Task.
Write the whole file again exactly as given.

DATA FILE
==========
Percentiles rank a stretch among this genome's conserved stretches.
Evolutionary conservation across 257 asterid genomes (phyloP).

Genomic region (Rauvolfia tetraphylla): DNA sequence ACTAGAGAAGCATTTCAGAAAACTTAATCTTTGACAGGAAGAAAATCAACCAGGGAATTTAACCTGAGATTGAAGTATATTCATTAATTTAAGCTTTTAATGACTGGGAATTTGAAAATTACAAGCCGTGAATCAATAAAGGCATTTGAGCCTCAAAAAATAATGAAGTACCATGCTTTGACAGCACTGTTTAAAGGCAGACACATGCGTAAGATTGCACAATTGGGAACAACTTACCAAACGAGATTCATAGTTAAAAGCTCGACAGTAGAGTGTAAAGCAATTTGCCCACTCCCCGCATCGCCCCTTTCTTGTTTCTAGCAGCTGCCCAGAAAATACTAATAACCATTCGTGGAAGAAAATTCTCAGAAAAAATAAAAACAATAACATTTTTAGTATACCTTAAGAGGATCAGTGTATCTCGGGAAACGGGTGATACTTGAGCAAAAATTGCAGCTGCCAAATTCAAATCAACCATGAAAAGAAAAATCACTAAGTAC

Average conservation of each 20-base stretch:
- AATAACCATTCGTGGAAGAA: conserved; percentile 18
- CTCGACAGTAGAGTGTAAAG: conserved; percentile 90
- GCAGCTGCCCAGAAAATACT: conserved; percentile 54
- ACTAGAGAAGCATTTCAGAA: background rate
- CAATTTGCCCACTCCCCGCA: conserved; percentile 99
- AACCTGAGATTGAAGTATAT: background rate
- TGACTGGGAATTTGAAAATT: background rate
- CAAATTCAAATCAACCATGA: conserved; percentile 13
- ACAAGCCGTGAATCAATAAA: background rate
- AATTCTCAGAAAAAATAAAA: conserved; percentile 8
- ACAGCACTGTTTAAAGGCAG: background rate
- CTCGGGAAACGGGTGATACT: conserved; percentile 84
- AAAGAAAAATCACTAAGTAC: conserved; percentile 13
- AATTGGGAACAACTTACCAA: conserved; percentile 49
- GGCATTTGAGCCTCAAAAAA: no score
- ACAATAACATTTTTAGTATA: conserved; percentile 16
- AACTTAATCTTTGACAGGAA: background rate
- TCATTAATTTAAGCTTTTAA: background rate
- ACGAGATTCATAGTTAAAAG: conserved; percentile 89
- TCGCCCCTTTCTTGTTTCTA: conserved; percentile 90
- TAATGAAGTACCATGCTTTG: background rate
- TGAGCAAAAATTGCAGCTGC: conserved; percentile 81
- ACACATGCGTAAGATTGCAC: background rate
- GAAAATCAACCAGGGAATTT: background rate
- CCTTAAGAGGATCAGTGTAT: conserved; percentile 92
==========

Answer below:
Percentiles rank a stretch among this genome's conserved stretches.
Evolutionary conservation across 257 asterid genomes (phyloP).

Genomic region (Rauvolfia tetraphylla): DNA sequence ACTAGAGAAGCATTTCAGAAAACTTAATCTTTGACAGGAAGAAAATCAACCAGGGAATTTAACCTGAGATTGAAGTATATTCATTAATTTAAGCTTTTAATGACTGGGAATTTGAAAATTACAAGCCGTGAATCAATAAAGGCATTTGAGCCTCAAAAAATAATGAAGTACCATGCTTTGACAGCACTGTTTAAAGGCAGACACATGCGTAAGATTGCACAATTGGGAACAACTTACCAAACGAGATTCATAGTTAAAAGCTCGACAGTAGAGTGTAAAGCAATTTGCCCACTCCCCGCATCGCCCCTTTCTTGTTTCTAGCAGCTGCCCAGAAAATACTAATAACCATTCGTGGAAGAAAATTCTCAGAAAAAATAAAAACAATAACATTTTTAGTATACCTTAAGAGGATCAGTGTATCTCGGGAAACGGGTGATACTTGAGCAAAAATTGCAGCTGCCAAATTCAAATCAACCATGAAAAGAAAAATCACTAAGTAC

Average conservation of each 20-base stretch:
- AATAACCATTCGTGGAAGAA: conserved; percentile 18
- CTCGACAGTAGAGTGTAAAG: conserved; percentile 90
- GCAGCTGCCCAGAAAATACT: conserved; percentile 54
- ACTAGAGAAGCATTTCAGAA: background rate
- CAATTTGCCCACTCCCCGCA: conserved; percentile 99
- AACCTGAGATTGAAGTATAT: background rate
- TGACTGGGAATTTGAAAATT: background rate
- CAAATTCAAATCAACCATGA: conserved; percentile 13
- ACAAGCCGTGAATCAATAAA: background rate
- AATTCTCAGAAAAAATAAAA: conserved; percentile 8
- ACAGCACTGTTTAAAGGCAG: background rate
- CTCGGGAAACGGGTGATACT: conserved; percentile 84
- AAAGAAAAATCACTAAGTAC: conserved; percentile 13
- AATTGGGAACAACTTACCAA: conserved; percentile 49
- GGCATTTGAGCCTCAAAAAA: no score
- ACAATAACATTTTTAGTATA: conserved; percentile 16
- AACTTAATCTTTGACAGGAA: background rate
- TCATTAATTTAAGCTTTTAA: background rate
- ACGAGATTCATAGTTAAAAG: conserved; percentile 89
- TCGCCCCTTTCTTGTTTCTA: conserved; percentile 90
- TAATGAAGTACCATGCTTTG: background rate
- TGAGCAAAAATTGCAGCTGC: conserved; percentile 81
- ACACATGCGTAAGATTGCAC: background rate
- GAAAATCAACCAGGGAATTT: background rate
- CCTTAAGAGGATCAGTGTAT: conserved; percentile 92